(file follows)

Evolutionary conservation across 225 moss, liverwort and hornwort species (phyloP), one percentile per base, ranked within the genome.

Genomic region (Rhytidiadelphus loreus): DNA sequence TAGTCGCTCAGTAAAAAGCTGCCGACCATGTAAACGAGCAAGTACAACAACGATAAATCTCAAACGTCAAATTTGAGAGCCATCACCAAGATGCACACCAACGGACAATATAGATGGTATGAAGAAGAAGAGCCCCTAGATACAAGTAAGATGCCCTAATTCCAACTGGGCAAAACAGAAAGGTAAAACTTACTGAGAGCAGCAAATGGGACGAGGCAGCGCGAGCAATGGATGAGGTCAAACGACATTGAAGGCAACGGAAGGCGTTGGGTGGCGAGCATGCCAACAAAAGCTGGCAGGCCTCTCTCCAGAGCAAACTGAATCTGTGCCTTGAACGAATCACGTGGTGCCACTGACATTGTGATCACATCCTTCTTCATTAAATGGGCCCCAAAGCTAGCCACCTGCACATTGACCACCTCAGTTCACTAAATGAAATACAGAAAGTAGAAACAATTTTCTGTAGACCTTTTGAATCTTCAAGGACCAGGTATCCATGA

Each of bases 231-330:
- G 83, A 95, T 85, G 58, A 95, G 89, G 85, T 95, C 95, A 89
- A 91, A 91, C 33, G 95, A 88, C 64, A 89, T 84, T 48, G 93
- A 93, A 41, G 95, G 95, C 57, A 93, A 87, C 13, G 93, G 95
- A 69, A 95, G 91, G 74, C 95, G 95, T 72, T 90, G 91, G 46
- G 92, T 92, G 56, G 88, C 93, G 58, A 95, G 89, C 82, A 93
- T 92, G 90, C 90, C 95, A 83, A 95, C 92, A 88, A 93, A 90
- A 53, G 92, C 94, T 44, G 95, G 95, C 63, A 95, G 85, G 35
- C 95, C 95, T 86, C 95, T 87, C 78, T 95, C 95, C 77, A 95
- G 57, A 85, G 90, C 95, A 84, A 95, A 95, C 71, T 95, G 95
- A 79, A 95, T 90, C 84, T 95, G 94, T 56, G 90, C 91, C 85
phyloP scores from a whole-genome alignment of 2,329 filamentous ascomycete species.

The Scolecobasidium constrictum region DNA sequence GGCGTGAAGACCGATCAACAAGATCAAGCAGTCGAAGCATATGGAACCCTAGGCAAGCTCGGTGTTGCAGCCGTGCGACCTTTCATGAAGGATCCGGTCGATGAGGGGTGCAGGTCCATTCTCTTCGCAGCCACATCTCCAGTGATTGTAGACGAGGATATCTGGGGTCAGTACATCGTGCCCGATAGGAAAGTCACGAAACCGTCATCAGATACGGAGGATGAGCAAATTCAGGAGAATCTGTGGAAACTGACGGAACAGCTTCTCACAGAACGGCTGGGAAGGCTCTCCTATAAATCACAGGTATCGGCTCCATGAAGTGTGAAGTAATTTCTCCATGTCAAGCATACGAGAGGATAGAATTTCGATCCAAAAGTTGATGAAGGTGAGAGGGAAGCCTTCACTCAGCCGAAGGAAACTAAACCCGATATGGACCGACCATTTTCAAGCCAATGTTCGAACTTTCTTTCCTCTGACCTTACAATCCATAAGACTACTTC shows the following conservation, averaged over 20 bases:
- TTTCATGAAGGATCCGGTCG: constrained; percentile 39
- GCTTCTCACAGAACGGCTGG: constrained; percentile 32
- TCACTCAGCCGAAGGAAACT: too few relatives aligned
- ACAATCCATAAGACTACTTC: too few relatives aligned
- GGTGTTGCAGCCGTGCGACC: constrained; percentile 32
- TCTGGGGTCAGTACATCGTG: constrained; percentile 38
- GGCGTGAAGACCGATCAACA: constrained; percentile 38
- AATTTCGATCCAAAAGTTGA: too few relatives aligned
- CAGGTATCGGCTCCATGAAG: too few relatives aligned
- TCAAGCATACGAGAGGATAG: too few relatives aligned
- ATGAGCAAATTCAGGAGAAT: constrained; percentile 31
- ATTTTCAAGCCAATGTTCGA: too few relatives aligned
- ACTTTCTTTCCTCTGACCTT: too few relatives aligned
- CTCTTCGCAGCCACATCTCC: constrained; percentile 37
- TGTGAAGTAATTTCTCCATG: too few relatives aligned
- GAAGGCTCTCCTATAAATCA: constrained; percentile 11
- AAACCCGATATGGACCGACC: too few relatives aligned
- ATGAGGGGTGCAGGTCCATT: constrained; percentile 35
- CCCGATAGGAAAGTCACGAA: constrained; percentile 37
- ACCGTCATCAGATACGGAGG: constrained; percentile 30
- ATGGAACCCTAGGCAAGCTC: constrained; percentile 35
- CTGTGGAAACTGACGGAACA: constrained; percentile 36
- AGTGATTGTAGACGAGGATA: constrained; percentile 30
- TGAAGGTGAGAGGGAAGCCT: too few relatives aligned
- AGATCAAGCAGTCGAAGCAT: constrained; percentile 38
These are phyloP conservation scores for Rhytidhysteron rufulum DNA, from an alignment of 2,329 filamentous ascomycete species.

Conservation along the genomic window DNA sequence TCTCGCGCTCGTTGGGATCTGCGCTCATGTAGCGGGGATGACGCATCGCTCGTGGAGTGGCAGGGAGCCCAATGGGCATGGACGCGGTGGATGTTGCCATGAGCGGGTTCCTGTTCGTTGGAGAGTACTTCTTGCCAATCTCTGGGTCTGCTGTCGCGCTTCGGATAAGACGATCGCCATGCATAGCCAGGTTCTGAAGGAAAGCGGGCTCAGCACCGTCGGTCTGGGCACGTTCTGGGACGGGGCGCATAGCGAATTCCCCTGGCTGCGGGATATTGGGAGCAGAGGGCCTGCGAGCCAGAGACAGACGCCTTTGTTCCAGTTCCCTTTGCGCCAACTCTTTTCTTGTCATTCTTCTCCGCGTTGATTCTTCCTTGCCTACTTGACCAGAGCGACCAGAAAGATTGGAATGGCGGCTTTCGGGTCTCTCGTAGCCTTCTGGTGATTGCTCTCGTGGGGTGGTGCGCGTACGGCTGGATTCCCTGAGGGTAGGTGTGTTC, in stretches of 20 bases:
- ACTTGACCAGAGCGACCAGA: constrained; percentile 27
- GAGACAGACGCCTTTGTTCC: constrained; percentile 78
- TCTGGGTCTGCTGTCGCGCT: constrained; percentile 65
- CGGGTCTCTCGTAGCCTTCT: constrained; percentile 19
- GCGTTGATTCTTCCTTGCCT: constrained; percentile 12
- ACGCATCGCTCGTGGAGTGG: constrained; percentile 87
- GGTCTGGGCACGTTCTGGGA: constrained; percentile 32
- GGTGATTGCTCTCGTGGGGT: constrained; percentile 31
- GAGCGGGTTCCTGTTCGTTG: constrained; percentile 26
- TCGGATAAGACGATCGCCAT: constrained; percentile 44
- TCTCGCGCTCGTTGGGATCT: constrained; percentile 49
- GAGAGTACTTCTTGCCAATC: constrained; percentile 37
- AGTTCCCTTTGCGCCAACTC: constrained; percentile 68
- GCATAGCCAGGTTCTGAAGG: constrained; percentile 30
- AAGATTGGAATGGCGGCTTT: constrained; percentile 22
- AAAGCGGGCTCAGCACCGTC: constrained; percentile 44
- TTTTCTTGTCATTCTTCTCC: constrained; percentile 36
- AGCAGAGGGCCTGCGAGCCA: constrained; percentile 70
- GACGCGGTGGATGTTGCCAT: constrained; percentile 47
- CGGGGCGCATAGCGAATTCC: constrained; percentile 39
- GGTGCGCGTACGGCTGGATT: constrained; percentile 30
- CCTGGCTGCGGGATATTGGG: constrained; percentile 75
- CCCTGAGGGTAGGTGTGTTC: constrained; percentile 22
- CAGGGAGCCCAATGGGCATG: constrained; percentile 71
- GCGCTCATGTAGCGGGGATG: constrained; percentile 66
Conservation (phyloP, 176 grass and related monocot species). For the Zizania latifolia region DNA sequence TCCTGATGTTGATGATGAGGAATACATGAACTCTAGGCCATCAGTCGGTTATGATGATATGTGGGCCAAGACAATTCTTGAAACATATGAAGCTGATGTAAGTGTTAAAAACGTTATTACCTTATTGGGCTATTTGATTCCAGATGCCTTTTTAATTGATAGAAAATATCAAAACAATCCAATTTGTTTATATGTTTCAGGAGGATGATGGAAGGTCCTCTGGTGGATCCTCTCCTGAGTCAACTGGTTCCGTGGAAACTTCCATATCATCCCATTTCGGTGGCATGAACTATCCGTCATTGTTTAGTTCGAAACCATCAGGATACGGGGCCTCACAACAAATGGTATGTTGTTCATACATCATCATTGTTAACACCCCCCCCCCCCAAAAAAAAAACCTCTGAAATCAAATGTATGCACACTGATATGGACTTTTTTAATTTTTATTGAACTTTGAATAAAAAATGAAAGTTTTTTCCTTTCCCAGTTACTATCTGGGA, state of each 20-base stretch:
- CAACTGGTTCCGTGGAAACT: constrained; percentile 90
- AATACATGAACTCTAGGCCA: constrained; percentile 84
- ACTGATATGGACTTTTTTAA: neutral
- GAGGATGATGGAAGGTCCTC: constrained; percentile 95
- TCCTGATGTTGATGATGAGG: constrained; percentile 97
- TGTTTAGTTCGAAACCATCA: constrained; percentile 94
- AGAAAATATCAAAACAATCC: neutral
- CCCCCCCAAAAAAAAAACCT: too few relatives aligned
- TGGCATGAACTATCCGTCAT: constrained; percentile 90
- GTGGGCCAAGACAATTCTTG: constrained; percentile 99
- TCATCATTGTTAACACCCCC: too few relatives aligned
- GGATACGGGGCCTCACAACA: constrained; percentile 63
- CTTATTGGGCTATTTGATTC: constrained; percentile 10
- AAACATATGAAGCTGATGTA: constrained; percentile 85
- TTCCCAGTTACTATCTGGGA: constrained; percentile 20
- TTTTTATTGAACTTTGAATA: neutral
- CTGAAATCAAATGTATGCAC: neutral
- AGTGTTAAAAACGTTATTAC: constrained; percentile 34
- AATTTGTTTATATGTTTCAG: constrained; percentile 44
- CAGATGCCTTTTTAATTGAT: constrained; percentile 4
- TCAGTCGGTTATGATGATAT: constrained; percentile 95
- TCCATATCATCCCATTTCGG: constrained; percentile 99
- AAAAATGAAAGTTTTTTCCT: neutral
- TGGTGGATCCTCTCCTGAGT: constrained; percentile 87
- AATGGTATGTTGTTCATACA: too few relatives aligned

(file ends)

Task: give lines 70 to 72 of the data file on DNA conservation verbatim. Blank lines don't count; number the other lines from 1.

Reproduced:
- AATACATGAACTCTAGGCCA: constrained; percentile 84
- ACTGATATGGACTTTTTTAA: neutral
- GAGGATGATGGAAGGTCCTC: constrained; percentile 95